- After the Muslim Mameluks occupied the land, they forbade Jews and Christians from entering the building. This prohibition lasted for 700 years, until the State of Israel was restored.
- King David established his kingdom in Hebron almost 3,000 years ago until he transferred it to Jerusalem. Archaeological excavations uncovered the walls of the ancient city and artifacts from the First and Second Temple periods, and an ancient Jewish cemetery was discovered.
- The old Jewish Quarter stands on land which was purchased by Jewish exiles from Spain in the sixteenth century, and its focal point was a Synagogue named for the Patriarch Abraham. The community flourished until the 1929 riots, when residents of the Jewish Quarter were tortured and murdered by their Arab ‘neighbours’, their homes looted and pillaged.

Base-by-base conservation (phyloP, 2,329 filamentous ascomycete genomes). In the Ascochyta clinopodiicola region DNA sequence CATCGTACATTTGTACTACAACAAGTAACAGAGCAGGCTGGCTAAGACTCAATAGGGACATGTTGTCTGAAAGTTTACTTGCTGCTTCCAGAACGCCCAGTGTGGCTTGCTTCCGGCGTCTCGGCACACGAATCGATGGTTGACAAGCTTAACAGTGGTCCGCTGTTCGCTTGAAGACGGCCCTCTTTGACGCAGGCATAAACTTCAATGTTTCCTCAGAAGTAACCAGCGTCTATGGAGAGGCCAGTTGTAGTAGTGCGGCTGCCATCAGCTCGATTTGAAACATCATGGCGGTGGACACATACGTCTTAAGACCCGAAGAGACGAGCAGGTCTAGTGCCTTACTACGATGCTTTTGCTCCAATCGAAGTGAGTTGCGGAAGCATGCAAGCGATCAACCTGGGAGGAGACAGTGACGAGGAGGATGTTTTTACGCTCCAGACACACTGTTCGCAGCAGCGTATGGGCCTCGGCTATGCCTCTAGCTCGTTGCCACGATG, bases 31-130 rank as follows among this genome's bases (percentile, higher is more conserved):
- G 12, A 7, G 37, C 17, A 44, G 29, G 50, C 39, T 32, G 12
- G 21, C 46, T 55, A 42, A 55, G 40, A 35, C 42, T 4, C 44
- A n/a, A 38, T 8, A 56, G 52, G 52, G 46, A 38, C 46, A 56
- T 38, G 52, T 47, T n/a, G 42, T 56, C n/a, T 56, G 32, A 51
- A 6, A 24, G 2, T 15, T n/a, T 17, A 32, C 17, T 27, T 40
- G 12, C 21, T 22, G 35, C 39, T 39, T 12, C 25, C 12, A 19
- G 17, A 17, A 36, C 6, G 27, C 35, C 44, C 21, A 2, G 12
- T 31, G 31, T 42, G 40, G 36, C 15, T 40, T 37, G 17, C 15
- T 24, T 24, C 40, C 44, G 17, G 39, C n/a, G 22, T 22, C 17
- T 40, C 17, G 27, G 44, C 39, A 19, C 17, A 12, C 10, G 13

- After the Jordanian conquest 1948, Arabs systematically campaigned to eliminate any evidence of Jewish presence, razed the Jewish Quarter, desecrated the Jewish cemetery and built a wholesale market, trash dump and animal pen on the ruins of the Avraham Avinu synagogue. Jews were not permitted to live in the city, nor to visit or pray at the Jewish holy sites in the city.
- When Israel liberated their land from Jordanian occupation in 1967, Hebron’s Jewish Quarter was restored. Remnants of the synagogue were uncovered, and it was rebuilt. In 1993, the buildings of the Arab wholesale market were restored to Jewish hands, and Jewish families returned to live in them.